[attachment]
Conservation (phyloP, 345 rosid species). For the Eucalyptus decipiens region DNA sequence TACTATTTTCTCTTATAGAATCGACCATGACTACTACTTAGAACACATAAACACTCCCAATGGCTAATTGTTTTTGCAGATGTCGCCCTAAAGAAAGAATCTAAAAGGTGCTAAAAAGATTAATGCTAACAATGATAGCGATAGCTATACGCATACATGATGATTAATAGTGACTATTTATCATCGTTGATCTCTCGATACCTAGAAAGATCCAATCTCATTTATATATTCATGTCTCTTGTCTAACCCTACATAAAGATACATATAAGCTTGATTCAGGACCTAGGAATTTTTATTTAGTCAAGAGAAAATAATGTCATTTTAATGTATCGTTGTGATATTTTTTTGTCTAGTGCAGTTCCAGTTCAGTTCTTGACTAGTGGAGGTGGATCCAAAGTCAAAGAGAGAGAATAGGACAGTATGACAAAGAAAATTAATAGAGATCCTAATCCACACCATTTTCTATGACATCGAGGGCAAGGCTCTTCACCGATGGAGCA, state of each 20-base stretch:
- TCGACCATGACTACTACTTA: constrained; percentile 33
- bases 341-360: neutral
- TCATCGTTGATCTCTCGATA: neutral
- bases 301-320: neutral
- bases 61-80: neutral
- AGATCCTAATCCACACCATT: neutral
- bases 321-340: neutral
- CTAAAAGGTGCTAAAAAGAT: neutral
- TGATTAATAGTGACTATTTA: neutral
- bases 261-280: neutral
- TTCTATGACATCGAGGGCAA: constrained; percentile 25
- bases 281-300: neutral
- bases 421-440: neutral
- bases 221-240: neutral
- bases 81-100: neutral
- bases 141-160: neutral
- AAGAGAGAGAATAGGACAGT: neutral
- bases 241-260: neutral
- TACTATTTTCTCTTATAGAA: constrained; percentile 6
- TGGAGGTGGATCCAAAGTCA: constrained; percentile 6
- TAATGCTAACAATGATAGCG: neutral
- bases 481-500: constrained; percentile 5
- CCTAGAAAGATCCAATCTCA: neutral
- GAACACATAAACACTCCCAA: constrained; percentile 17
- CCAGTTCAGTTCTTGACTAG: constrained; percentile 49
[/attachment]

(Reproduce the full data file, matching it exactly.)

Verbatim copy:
Conservation (phyloP, 345 rosid species). For the Eucalyptus decipiens region DNA sequence TACTATTTTCTCTTATAGAATCGACCATGACTACTACTTAGAACACATAAACACTCCCAATGGCTAATTGTTTTTGCAGATGTCGCCCTAAAGAAAGAATCTAAAAGGTGCTAAAAAGATTAATGCTAACAATGATAGCGATAGCTATACGCATACATGATGATTAATAGTGACTATTTATCATCGTTGATCTCTCGATACCTAGAAAGATCCAATCTCATTTATATATTCATGTCTCTTGTCTAACCCTACATAAAGATACATATAAGCTTGATTCAGGACCTAGGAATTTTTATTTAGTCAAGAGAAAATAATGTCATTTTAATGTATCGTTGTGATATTTTTTTGTCTAGTGCAGTTCCAGTTCAGTTCTTGACTAGTGGAGGTGGATCCAAAGTCAAAGAGAGAGAATAGGACAGTATGACAAAGAAAATTAATAGAGATCCTAATCCACACCATTTTCTATGACATCGAGGGCAAGGCTCTTCACCGATGGAGCA, state of each 20-base stretch:
- TCGACCATGACTACTACTTA: constrained; percentile 33
- bases 341-360: neutral
- TCATCGTTGATCTCTCGATA: neutral
- bases 301-320: neutral
- bases 61-80: neutral
- AGATCCTAATCCACACCATT: neutral
- bases 321-340: neutral
- CTAAAAGGTGCTAAAAAGAT: neutral
- TGATTAATAGTGACTATTTA: neutral
- bases 261-280: neutral
- TTCTATGACATCGAGGGCAA: constrained; percentile 25
- bases 281-300: neutral
- bases 421-440: neutral
- bases 221-240: neutral
- bases 81-100: neutral
- bases 141-160: neutral
- AAGAGAGAGAATAGGACAGT: neutral
- bases 241-260: neutral
- TACTATTTTCTCTTATAGAA: constrained; percentile 6
- TGGAGGTGGATCCAAAGTCA: constrained; percentile 6
- TAATGCTAACAATGATAGCG: neutral
- bases 481-500: constrained; percentile 5
- CCTAGAAAGATCCAATCTCA: neutral
- GAACACATAAACACTCCCAA: constrained; percentile 17
- CCAGTTCAGTTCTTGACTAG: constrained; percentile 49